you start applying to schools, find out the application
deadline and fees for each school you are considering.
application process at each school is unique. You'll find
different requirements, prerequisites , and levels of selectivity.
Some things remain consistent though, and we have advice
to help you through the application process.
It takes time to get ACT scores tabulated and sent, and
it takes time for guidance counselors and others providing
references to gather information.
Follow the instructions and proofread. The application form
is often an admission committee's first contact with a prospective
student. Make a good impression with a neat application
free of spelling and grammatical errors.
with your high school to send transcripts & test scores.
Go to your school guidance office for help getting all necessary
transcripts, records, test scores, and applications sent
to prospective schools.
10 College Application Mistakes
year is hectic, but don't let it affect the quality of your
college applications. Take your time, pay attention to detail
and plan ahead so you can meet the deadlines.
are some of the top responses from counselors and admissions
staff who shared the most common mistakes on college applications.
and grammatical errors - This is a big pet peeve of
admissions people. If you misspell on something as important
as the application, it shows that either you don't care
or you aren't good at spelling. Some students even misspell
their intended major. But don't stop with a spell check.
Proofread for grammatical errors, too.
online, but the application isn't submitted - If you
apply online, you should receive confirmation that the
college or university received it. Confirmation could
be an email message, a Web page response or a credit
card receipt. Follow through and make sure that your
application has been submitted.
signatures - Make sure you sign and date the form. Often
students overlook that part of the form if it's on the
back. Check that all spaces are completed.
reading carefully - For example, if the form asks what
County you live in, don't misread it as Country and
write United States.
extracurricular activities that aren't - Those that
make the list include sports, the arts, formal organizations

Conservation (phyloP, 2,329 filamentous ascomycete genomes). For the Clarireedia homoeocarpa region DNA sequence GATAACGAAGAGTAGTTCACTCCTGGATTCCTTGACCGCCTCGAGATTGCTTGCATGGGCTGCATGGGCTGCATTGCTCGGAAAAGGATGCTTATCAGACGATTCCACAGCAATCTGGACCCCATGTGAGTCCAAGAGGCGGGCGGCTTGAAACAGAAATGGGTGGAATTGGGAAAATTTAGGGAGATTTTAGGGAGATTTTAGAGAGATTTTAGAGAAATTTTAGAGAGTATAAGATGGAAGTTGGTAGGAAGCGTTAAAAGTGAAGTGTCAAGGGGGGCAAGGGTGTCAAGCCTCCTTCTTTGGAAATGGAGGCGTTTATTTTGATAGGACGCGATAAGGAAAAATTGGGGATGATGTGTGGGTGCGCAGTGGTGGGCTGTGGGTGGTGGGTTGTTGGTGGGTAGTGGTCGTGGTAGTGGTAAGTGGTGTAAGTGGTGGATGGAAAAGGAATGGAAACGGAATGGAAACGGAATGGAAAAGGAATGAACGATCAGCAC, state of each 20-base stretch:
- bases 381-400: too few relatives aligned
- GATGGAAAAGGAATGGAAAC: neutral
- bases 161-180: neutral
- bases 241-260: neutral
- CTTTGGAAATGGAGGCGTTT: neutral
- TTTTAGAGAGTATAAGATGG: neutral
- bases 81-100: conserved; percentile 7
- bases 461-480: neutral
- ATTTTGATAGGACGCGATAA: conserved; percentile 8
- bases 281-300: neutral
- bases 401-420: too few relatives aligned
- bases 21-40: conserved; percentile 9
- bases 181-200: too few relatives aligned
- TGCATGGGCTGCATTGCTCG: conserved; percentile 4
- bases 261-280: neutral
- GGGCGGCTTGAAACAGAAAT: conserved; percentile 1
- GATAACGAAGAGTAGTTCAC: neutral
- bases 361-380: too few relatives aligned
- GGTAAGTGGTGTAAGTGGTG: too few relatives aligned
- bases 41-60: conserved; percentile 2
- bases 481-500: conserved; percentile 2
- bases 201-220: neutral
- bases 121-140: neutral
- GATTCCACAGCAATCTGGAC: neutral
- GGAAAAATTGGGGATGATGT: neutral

and volunteer work. Talking on the phone and hanging
out with friends don't make the cut. Make sure your
activity information is accurate. Colleges may check
with your high school.
telling your guidance counselor where you've applied
- Let your guidance counselor know which colleges you're
applying to, and ask him or her to review your high
school transcript before sending it to colleges. Sometimes
transcripts have errors.
illegibly - First impressions count, so take your time
and use your best handwriting. It will make a better
an email address that friends might laugh about, but
colleges won't - Select a professional email address.
Keep your fun address for friends, but select an address
using your name for college admissions.
checking your email regularly - If you've given an email
address, the college will use it. You don't want to
miss out on anything because you didn't read your email.
Mom or Dad help you fill out your application - Admissions
people know if your parents help, whether you have two
different styles of handwriting or your admissions essay
sounds more like a 45-year-old than a 17-year-old. It's
fine to get advice, but do the work yourself
for notice of college acceptance can be agonizing. Admissions
materials and financial aid applications list the date by
which decisions will be made. Don't expect to be notified
much sooner. Many schools mail notifications to applicants
by April 1, and most require acceptance by May 1.
admissions notices are received, the decision-making begins.
Make your decision carefully and thoughtfully, and accept
an offer that feels right. If that dream college doesn't
extend an offer, remind yourself that it isn't the end of
the world. A college education, regardless of the school
where you earn it, is a valuable investment in your future.
sure you keep the lines of communication open with all of
the schools extending offers. Once you make a final decision,
let all who have extended offers know of the decision.
registration process should not be taken lightly as it is
the time that you will be signing up for your first classes.
Usually, the course taken in your first semester will be
prerequisites and may not provide much opportunity for signing
up for electives. Many colleges provide students with student
advisors to assist with this process. In some cases, your
student advisors signature, as well as the program director's
signature will be required so as to allow enrollment into
the semester courses being offered. Usually as students
register for courses and the appropriate fees are paid,
the enrollment process is almost completed. It is important
to remember that your course choices can be influential
to the career you are considering pursuing.
In many cases international students may register after
other students if they do not arrive in the country of their
choice early. In these cases, it is essential to remember
that in the event that the required courses are full, some
universities allow their courses to be overbooked if it
is filled with students for whom it is not a required course
and subsequently an international student for whom it is
a required course arrives.
We hope that the information provided has been helpful to
you and look forward to your further comments and suggestions.
We believe that these articles provide a framework that
should assist any student seeking to further their study
internationally. These articles cannot prepare you for everything
that you will face but hopefully they will help in allowing
you to understand this process. Bon Voyage!!!